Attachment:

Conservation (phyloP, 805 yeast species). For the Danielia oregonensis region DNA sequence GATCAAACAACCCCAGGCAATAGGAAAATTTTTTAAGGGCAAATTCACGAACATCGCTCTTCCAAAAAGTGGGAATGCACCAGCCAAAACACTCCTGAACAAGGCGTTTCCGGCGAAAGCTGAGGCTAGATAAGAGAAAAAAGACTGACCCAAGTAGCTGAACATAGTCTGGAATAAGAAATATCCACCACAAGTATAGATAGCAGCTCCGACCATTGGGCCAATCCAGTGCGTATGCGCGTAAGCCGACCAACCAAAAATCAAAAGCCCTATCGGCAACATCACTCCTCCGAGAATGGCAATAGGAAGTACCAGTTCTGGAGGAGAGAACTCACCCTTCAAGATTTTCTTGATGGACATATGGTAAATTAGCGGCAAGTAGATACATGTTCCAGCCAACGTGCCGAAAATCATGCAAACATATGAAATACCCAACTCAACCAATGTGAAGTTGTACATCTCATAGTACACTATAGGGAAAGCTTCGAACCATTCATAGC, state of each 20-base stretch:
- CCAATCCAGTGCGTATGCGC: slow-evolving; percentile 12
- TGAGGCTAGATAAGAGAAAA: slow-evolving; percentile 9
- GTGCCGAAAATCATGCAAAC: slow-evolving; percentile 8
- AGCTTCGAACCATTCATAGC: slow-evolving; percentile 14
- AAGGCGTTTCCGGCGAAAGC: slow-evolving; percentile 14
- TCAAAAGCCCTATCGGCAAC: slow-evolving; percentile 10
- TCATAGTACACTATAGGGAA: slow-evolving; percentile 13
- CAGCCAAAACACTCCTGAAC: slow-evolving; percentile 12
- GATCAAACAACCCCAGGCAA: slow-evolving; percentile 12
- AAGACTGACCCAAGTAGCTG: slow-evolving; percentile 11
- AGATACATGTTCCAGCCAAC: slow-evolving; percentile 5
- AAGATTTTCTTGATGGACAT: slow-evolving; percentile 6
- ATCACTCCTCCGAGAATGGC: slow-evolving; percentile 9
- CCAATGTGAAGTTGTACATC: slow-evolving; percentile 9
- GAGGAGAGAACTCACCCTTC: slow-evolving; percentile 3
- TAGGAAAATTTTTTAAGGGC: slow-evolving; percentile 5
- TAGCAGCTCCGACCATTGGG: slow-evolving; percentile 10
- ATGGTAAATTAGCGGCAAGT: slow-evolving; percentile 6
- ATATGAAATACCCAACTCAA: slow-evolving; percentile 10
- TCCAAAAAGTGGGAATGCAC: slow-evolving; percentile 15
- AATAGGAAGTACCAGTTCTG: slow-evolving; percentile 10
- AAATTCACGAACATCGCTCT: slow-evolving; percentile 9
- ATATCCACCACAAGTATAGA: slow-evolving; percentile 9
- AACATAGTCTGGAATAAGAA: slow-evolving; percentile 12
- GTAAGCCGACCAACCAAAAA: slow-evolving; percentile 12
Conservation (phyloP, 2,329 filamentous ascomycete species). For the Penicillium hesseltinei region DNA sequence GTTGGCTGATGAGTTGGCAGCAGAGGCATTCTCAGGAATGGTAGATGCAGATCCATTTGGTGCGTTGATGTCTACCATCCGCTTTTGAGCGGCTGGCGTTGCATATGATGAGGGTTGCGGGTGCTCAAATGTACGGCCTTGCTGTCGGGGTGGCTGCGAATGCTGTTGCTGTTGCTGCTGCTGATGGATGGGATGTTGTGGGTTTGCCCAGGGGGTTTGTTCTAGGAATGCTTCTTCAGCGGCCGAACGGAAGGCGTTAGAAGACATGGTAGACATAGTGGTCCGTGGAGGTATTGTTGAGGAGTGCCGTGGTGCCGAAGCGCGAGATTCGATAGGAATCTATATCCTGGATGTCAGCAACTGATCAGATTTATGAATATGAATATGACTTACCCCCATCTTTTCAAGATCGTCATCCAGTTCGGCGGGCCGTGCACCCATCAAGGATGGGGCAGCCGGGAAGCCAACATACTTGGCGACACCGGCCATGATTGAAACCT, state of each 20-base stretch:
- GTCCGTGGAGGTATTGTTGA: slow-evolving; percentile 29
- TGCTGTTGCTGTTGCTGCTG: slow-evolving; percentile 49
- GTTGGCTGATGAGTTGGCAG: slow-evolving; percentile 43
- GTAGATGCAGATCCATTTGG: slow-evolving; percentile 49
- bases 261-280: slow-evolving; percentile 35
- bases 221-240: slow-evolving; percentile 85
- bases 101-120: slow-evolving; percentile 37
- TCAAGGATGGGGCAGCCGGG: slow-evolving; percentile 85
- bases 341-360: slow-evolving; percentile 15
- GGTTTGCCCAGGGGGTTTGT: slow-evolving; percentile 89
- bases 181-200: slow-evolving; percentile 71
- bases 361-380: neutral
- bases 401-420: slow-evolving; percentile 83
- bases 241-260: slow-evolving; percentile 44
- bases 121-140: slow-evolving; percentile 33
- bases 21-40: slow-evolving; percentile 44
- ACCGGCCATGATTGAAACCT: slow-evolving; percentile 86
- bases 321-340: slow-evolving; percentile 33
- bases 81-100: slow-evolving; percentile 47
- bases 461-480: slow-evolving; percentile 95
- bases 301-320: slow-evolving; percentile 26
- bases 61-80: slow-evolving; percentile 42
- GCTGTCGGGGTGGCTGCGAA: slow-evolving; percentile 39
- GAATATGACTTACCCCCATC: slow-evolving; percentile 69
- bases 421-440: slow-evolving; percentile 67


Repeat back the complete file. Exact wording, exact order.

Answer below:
Conservation (phyloP, 805 yeast species). For the Danielia oregonensis region DNA sequence GATCAAACAACCCCAGGCAATAGGAAAATTTTTTAAGGGCAAATTCACGAACATCGCTCTTCCAAAAAGTGGGAATGCACCAGCCAAAACACTCCTGAACAAGGCGTTTCCGGCGAAAGCTGAGGCTAGATAAGAGAAAAAAGACTGACCCAAGTAGCTGAACATAGTCTGGAATAAGAAATATCCACCACAAGTATAGATAGCAGCTCCGACCATTGGGCCAATCCAGTGCGTATGCGCGTAAGCCGACCAACCAAAAATCAAAAGCCCTATCGGCAACATCACTCCTCCGAGAATGGCAATAGGAAGTACCAGTTCTGGAGGAGAGAACTCACCCTTCAAGATTTTCTTGATGGACATATGGTAAATTAGCGGCAAGTAGATACATGTTCCAGCCAACGTGCCGAAAATCATGCAAACATATGAAATACCCAACTCAACCAATGTGAAGTTGTACATCTCATAGTACACTATAGGGAAAGCTTCGAACCATTCATAGC, state of each 20-base stretch:
- CCAATCCAGTGCGTATGCGC: slow-evolving; percentile 12
- TGAGGCTAGATAAGAGAAAA: slow-evolving; percentile 9
- GTGCCGAAAATCATGCAAAC: slow-evolving; percentile 8
- AGCTTCGAACCATTCATAGC: slow-evolving; percentile 14
- AAGGCGTTTCCGGCGAAAGC: slow-evolving; percentile 14
- TCAAAAGCCCTATCGGCAAC: slow-evolving; percentile 10
- TCATAGTACACTATAGGGAA: slow-evolving; percentile 13
- CAGCCAAAACACTCCTGAAC: slow-evolving; percentile 12
- GATCAAACAACCCCAGGCAA: slow-evolving; percentile 12
- AAGACTGACCCAAGTAGCTG: slow-evolving; percentile 11
- AGATACATGTTCCAGCCAAC: slow-evolving; percentile 5
- AAGATTTTCTTGATGGACAT: slow-evolving; percentile 6
- ATCACTCCTCCGAGAATGGC: slow-evolving; percentile 9
- CCAATGTGAAGTTGTACATC: slow-evolving; percentile 9
- GAGGAGAGAACTCACCCTTC: slow-evolving; percentile 3
- TAGGAAAATTTTTTAAGGGC: slow-evolving; percentile 5
- TAGCAGCTCCGACCATTGGG: slow-evolving; percentile 10
- ATGGTAAATTAGCGGCAAGT: slow-evolving; percentile 6
- ATATGAAATACCCAACTCAA: slow-evolving; percentile 10
- TCCAAAAAGTGGGAATGCAC: slow-evolving; percentile 15
- AATAGGAAGTACCAGTTCTG: slow-evolving; percentile 10
- AAATTCACGAACATCGCTCT: slow-evolving; percentile 9
- ATATCCACCACAAGTATAGA: slow-evolving; percentile 9
- AACATAGTCTGGAATAAGAA: slow-evolving; percentile 12
- GTAAGCCGACCAACCAAAAA: slow-evolving; percentile 12
Conservation (phyloP, 2,329 filamentous ascomycete species). For the Penicillium hesseltinei region DNA sequence GTTGGCTGATGAGTTGGCAGCAGAGGCATTCTCAGGAATGGTAGATGCAGATCCATTTGGTGCGTTGATGTCTACCATCCGCTTTTGAGCGGCTGGCGTTGCATATGATGAGGGTTGCGGGTGCTCAAATGTACGGCCTTGCTGTCGGGGTGGCTGCGAATGCTGTTGCTGTTGCTGCTGCTGATGGATGGGATGTTGTGGGTTTGCCCAGGGGGTTTGTTCTAGGAATGCTTCTTCAGCGGCCGAACGGAAGGCGTTAGAAGACATGGTAGACATAGTGGTCCGTGGAGGTATTGTTGAGGAGTGCCGTGGTGCCGAAGCGCGAGATTCGATAGGAATCTATATCCTGGATGTCAGCAACTGATCAGATTTATGAATATGAATATGACTTACCCCCATCTTTTCAAGATCGTCATCCAGTTCGGCGGGCCGTGCACCCATCAAGGATGGGGCAGCCGGGAAGCCAACATACTTGGCGACACCGGCCATGATTGAAACCT, state of each 20-base stretch:
- GTCCGTGGAGGTATTGTTGA: slow-evolving; percentile 29
- TGCTGTTGCTGTTGCTGCTG: slow-evolving; percentile 49
- GTTGGCTGATGAGTTGGCAG: slow-evolving; percentile 43
- GTAGATGCAGATCCATTTGG: slow-evolving; percentile 49
- bases 261-280: slow-evolving; percentile 35
- bases 221-240: slow-evolving; percentile 85
- bases 101-120: slow-evolving; percentile 37
- TCAAGGATGGGGCAGCCGGG: slow-evolving; percentile 85
- bases 341-360: slow-evolving; percentile 15
- GGTTTGCCCAGGGGGTTTGT: slow-evolving; percentile 89
- bases 181-200: slow-evolving; percentile 71
- bases 361-380: neutral
- bases 401-420: slow-evolving; percentile 83
- bases 241-260: slow-evolving; percentile 44
- bases 121-140: slow-evolving; percentile 33
- bases 21-40: slow-evolving; percentile 44
- ACCGGCCATGATTGAAACCT: slow-evolving; percentile 86
- bases 321-340: slow-evolving; percentile 33
- bases 81-100: slow-evolving; percentile 47
- bases 461-480: slow-evolving; percentile 95
- bases 301-320: slow-evolving; percentile 26
- bases 61-80: slow-evolving; percentile 42
- GCTGTCGGGGTGGCTGCGAA: slow-evolving; percentile 39
- GAATATGACTTACCCCCATC: slow-evolving; percentile 69
- bases 421-440: slow-evolving; percentile 67